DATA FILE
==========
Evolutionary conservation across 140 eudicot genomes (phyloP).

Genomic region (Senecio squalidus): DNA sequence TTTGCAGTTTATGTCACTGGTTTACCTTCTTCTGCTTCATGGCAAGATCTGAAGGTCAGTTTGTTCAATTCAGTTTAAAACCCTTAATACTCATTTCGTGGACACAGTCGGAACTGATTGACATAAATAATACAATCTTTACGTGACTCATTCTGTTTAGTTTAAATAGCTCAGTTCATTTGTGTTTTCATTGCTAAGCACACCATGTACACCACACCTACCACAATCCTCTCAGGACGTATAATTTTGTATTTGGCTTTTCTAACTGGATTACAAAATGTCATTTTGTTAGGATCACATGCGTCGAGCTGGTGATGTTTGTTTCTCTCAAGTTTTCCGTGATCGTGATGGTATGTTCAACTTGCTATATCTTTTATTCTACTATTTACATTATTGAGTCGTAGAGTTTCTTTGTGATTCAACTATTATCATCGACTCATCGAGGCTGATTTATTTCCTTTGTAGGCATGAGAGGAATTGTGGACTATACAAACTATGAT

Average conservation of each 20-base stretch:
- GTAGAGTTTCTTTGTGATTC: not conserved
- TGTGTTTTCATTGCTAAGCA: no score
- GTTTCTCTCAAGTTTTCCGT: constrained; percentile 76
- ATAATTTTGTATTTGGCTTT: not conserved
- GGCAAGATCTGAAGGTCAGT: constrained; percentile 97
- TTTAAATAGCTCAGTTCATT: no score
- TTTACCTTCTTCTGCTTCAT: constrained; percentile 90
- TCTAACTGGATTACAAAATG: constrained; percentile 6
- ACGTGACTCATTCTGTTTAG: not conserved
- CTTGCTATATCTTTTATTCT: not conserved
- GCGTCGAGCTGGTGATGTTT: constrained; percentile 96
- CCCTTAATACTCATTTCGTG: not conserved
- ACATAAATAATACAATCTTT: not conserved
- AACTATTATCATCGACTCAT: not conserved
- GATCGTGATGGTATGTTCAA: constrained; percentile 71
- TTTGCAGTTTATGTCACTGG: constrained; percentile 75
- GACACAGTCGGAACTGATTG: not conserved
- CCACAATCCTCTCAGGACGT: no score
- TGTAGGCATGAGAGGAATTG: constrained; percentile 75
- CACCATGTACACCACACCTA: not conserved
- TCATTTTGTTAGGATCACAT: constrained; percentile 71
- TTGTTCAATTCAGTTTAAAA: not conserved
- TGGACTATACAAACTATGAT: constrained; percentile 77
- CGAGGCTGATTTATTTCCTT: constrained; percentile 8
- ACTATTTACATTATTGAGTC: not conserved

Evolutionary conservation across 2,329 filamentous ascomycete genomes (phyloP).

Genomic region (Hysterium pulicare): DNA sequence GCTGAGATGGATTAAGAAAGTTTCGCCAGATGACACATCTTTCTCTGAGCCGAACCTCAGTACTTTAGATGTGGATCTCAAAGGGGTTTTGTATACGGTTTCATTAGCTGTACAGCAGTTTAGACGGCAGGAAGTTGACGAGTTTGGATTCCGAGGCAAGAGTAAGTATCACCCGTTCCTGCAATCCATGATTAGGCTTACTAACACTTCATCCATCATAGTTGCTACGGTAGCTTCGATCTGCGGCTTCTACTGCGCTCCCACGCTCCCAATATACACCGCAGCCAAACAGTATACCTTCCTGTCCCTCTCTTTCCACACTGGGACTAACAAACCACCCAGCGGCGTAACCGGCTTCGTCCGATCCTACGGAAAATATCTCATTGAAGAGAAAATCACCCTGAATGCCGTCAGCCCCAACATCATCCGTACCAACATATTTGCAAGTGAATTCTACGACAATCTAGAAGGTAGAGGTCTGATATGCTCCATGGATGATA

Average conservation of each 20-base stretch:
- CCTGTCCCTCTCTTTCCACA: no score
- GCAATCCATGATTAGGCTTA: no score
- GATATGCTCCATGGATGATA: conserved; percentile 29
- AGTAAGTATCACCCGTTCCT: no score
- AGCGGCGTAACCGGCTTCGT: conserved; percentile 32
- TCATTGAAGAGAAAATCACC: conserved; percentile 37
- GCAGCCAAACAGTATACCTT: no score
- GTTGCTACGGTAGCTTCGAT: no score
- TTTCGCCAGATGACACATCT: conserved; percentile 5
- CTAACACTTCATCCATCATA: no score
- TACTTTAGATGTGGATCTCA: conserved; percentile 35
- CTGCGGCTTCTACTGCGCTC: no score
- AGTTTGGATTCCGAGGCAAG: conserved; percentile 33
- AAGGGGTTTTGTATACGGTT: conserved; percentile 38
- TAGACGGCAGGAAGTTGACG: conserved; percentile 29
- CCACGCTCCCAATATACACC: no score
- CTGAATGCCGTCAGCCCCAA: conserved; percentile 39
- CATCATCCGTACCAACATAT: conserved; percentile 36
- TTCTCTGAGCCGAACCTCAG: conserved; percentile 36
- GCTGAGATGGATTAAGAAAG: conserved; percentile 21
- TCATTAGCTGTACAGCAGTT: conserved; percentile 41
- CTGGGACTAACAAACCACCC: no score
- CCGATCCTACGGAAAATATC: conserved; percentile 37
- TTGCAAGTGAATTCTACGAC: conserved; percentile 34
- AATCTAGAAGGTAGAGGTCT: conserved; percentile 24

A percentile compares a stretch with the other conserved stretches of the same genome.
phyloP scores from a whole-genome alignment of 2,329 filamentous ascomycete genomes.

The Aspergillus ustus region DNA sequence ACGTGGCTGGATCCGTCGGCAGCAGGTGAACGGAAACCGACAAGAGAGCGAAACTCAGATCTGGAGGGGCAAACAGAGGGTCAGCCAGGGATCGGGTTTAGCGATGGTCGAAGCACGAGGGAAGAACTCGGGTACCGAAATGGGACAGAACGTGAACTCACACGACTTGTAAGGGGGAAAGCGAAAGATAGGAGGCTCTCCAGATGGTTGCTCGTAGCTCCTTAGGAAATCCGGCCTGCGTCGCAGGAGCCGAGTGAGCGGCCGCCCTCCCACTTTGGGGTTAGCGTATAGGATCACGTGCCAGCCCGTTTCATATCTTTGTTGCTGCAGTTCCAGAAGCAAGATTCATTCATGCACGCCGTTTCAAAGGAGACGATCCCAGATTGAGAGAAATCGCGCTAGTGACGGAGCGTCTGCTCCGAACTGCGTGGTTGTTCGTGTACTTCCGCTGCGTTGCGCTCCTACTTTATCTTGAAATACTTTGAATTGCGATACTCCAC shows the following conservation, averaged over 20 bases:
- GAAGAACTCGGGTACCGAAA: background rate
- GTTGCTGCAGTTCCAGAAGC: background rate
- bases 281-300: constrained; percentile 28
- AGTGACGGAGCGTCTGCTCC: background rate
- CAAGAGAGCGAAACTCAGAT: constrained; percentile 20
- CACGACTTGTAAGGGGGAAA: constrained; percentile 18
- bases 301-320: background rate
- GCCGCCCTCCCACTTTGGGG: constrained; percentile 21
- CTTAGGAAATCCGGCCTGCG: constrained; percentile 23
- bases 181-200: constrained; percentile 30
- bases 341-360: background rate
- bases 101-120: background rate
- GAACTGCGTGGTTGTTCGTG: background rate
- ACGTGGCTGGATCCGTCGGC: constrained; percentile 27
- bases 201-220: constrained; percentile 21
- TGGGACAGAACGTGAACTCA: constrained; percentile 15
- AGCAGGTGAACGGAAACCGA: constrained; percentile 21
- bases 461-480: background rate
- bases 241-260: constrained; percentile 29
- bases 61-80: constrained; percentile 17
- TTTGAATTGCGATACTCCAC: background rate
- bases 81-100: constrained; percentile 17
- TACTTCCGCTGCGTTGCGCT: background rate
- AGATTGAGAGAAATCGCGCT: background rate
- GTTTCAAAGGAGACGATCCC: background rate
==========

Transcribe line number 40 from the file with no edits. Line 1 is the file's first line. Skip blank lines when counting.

- TTTCGCCAGATGACACATCT: conserved; percentile 5